When a leader (or organization) develops true compassion for those they serve, the design thinking process has even more power. Now, filled with compassion, the non-linear process takes on more wisdom in the defining phase (James 1:5), more faith, hope and love in the ideation phase (1 Corinthians 13:13), and an enhanced aim for the beneficiary to have a more abundant life in the prototype phase (John 10:10). And, you can test the process! God loves it when we test our ideas to see if they really are helpful to others and conform to His good, pleasing, and perfect will (Romans 12:2).
One Who Meet All Needs
Good products and services do not distract people from God. If our products or services unnecessarily draw people further away from their creator, we must go back to the drawing board. Even great technology, such as an iPad, is not good for a person if it doesn't ultimately point them to God. Our best designed solutions should not distract the people we serve, but instead point them to the One who meets their needs perfectly.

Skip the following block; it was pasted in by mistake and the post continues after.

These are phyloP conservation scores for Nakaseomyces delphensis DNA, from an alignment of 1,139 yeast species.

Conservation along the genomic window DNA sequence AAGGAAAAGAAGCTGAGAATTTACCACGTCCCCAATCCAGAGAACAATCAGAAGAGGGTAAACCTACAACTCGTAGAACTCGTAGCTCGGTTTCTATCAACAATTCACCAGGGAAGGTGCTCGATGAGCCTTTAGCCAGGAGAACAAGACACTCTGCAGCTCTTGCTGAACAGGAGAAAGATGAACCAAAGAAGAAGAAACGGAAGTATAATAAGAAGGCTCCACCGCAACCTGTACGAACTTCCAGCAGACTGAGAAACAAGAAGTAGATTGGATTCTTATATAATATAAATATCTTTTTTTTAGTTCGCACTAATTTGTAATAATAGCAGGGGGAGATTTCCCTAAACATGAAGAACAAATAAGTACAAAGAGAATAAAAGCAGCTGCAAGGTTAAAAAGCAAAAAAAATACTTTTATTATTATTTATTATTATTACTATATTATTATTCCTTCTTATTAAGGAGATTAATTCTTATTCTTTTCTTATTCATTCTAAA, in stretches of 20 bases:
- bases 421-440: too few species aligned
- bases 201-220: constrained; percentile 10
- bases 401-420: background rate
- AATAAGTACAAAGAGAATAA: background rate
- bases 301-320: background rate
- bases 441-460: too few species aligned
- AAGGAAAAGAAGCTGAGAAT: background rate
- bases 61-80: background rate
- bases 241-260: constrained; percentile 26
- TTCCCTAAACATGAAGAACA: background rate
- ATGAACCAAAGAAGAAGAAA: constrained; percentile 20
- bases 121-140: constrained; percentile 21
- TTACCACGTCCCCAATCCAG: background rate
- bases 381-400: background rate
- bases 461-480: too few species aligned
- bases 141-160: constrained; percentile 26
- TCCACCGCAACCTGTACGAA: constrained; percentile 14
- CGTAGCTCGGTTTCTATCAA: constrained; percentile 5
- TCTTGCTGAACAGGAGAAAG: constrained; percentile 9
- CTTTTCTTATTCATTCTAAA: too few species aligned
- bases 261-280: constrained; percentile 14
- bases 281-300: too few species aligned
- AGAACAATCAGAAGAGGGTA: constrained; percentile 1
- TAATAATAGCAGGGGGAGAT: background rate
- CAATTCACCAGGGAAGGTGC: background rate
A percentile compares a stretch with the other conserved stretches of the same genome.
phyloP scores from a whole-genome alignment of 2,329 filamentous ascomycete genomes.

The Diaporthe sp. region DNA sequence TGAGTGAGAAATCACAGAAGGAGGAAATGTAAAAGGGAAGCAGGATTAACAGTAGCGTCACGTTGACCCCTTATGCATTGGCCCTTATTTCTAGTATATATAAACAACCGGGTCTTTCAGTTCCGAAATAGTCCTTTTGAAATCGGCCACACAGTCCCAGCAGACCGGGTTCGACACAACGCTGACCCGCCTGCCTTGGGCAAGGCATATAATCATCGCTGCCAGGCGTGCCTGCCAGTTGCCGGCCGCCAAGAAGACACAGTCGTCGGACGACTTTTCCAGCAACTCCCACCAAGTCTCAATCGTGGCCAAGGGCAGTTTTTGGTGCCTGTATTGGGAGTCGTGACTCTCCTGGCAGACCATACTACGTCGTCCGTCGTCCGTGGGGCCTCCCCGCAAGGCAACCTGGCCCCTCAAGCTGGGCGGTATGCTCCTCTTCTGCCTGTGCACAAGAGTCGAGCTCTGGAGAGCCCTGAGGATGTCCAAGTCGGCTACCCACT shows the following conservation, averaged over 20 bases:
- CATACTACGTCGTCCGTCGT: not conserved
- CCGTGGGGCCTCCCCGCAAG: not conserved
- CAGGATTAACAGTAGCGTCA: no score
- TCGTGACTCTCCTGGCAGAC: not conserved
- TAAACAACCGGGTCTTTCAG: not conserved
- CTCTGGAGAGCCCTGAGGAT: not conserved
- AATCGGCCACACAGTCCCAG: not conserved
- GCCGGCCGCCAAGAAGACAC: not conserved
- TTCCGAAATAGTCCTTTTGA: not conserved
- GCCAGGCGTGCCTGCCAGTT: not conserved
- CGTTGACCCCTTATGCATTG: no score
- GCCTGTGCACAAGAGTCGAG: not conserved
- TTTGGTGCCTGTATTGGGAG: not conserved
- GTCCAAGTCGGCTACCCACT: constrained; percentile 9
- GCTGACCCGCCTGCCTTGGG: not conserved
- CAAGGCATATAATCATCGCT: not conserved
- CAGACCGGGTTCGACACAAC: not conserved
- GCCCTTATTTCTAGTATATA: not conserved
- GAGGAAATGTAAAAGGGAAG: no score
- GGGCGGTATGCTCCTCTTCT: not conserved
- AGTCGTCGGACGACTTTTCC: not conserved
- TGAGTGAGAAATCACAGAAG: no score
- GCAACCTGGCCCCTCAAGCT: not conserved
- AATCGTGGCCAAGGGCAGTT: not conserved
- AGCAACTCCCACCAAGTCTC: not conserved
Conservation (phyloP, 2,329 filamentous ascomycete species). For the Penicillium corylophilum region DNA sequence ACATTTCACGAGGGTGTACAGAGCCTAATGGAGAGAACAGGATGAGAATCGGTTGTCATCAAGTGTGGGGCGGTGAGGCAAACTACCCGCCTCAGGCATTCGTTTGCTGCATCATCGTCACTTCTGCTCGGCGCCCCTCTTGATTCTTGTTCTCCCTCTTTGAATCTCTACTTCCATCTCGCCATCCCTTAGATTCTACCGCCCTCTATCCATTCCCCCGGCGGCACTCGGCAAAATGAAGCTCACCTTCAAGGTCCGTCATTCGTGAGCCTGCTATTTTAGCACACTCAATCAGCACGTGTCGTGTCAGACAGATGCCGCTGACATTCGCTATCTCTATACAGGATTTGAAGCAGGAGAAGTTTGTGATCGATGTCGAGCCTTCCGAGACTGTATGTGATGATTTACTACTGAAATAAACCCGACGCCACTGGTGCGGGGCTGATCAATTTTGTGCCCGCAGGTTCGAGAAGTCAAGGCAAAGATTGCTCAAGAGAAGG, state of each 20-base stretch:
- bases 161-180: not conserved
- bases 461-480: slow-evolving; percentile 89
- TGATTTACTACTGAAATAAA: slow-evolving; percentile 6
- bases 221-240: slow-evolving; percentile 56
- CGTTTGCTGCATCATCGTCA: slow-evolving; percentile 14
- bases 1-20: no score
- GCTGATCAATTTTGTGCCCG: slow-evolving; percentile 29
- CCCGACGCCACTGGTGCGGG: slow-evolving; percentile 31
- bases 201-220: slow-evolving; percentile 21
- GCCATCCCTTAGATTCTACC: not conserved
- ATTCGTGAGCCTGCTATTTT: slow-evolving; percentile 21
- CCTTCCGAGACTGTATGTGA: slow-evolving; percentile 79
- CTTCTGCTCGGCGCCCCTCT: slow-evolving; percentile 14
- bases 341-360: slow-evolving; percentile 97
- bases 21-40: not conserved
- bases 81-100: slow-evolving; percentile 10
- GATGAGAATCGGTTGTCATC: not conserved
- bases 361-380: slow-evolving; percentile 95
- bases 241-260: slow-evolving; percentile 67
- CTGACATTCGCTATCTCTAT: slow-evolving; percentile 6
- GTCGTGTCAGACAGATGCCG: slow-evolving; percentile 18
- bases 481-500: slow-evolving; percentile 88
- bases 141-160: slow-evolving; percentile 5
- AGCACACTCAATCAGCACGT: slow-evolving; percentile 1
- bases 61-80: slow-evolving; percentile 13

Often, our “good solutions” can end in abject failure. Yet, when our solutions look worse in reality than they did in the business plan, we have an incredibly gracious God who uses our best efforts and biggest failures to point us to Himself. All things, even our failures, work together for the good of those who love God and are called according to His purposes.
And my God will meet all your needs according to the riches of his glory in Christ Jesus. - Phillipians 4:19